As the date rolls closer for the full implementation of the Affordable Care Act and in the same week that the U.S. House of Representatives voted for the thirty-odd time to repeal the law, the Wheeling Intelligencer reported on a doctor forced to close his doors due to Obamacare. The reason given is that the cost of transferring his records to an electronic system was unaffordable. However, as Brandon’s blog post explains, there is not a provision in the ACA that requires doctors to do this.
Leading up to its decision to expand Medicaid, the state of Kentucky took an in-depth analysis of the costs and benefits and found that expansion would save the state about $800 million over eight years. Applying this model to West Virginia shows that the state would save $320 million through 2021. This is a far different picture than the estimates that show expansion costing the state millions. Read more about this interesting study in Brandon’s blog post.
A new method used to measure poverty rates shows that 11% of West Virginia seniors live in poverty. This is slightly higher than previously used measures. What different criteria are taken into account under these methods? Check out Sean’s blog post.
In his other blog post this week, Sean looked at the latest tax incentives given to South Charleston’s Gestamp plant. The plant’s effective tax rate now drops to less than one percent while its employees will likely pay around 9%.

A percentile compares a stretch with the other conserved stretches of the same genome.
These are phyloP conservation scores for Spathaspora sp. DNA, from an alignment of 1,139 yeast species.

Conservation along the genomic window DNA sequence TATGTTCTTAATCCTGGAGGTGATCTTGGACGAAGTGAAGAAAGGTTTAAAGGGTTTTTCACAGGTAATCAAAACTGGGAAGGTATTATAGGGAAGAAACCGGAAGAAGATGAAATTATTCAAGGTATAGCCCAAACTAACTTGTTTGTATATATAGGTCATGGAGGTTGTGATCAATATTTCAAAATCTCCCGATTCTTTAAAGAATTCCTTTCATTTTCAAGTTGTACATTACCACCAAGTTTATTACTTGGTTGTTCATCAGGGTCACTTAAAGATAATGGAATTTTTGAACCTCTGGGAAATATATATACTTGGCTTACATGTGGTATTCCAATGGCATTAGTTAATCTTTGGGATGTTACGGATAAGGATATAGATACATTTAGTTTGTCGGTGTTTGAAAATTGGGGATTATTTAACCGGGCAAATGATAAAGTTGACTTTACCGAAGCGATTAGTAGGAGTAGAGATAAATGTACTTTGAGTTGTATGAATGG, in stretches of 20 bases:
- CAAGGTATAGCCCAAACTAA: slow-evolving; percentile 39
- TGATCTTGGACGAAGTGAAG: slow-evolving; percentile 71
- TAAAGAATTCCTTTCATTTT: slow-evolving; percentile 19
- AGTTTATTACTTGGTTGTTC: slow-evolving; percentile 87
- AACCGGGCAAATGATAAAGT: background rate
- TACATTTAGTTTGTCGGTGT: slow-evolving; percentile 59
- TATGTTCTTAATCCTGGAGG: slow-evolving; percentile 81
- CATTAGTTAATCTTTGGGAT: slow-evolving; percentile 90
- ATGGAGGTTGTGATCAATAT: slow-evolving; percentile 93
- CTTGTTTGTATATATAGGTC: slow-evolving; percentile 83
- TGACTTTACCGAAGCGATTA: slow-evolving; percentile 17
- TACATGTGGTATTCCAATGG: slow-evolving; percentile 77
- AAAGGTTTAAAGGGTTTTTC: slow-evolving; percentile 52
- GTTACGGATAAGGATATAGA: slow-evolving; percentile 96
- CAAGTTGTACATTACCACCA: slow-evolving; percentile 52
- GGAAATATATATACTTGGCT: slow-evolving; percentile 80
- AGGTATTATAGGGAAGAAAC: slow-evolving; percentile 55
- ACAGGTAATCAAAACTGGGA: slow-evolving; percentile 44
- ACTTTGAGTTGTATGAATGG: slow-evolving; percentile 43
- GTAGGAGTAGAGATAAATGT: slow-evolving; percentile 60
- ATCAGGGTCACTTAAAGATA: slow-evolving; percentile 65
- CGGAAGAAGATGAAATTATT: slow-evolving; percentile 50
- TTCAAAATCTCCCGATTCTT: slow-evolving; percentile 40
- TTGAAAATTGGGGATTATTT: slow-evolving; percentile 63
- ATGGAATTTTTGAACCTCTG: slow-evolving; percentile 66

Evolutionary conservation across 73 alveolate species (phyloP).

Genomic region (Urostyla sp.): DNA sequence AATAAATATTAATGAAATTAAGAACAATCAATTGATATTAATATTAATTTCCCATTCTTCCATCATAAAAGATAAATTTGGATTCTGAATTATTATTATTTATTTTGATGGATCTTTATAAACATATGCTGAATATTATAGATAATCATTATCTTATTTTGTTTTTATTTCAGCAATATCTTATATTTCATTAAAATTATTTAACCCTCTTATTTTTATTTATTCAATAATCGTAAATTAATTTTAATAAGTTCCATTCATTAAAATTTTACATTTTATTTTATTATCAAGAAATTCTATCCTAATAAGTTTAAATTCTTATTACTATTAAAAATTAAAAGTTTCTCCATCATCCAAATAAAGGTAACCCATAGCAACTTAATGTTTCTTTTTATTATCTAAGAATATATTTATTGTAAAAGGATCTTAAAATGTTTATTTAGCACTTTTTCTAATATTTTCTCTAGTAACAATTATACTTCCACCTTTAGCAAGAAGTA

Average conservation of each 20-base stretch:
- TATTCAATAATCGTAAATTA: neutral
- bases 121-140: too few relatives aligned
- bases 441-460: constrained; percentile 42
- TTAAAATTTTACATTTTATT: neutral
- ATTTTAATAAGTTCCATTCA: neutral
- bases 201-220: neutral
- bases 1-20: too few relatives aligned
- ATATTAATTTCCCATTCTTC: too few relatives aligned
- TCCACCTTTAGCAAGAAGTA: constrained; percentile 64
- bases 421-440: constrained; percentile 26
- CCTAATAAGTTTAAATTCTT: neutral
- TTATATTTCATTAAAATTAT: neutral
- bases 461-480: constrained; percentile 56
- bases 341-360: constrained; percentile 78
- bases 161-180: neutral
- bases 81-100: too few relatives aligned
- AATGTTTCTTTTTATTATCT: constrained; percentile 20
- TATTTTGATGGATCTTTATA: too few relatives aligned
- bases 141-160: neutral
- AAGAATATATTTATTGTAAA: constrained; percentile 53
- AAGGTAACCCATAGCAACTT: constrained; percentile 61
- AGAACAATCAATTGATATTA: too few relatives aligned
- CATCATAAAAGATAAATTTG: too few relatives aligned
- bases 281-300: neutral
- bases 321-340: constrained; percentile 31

As mentioned above, new tax incentives were announced this week for the Gestamp plant. Ted and Sean were quoted in this State Journal article asking how the state can know whether or not incentives like this actually create jobs or attract businesses to West Virginia when no reliable tracking reporting is done.
This week the WVCBP welcomed our summer Research Associates, Tristan Shorter and Chris Nyden. Both come to us from West Virginia University. Tristan will research the state’s labor force participation rate and assist staff with a survey on legislative fiscal notes. Chris will study the costs of higher education and alternative sources of funding.
Not to be confused with our Fiscal Policy Analyst, Sean O’Leary from the Eastern Panhandle has written “The State of My State: A Native Son’s Search for West Virginia.” The book is a selection of essays from his columns in the Martinsburg Journal. Check out the review by WVCBP Executive Director on the back cover. For more information visit www.the-state-of-my-state.com.
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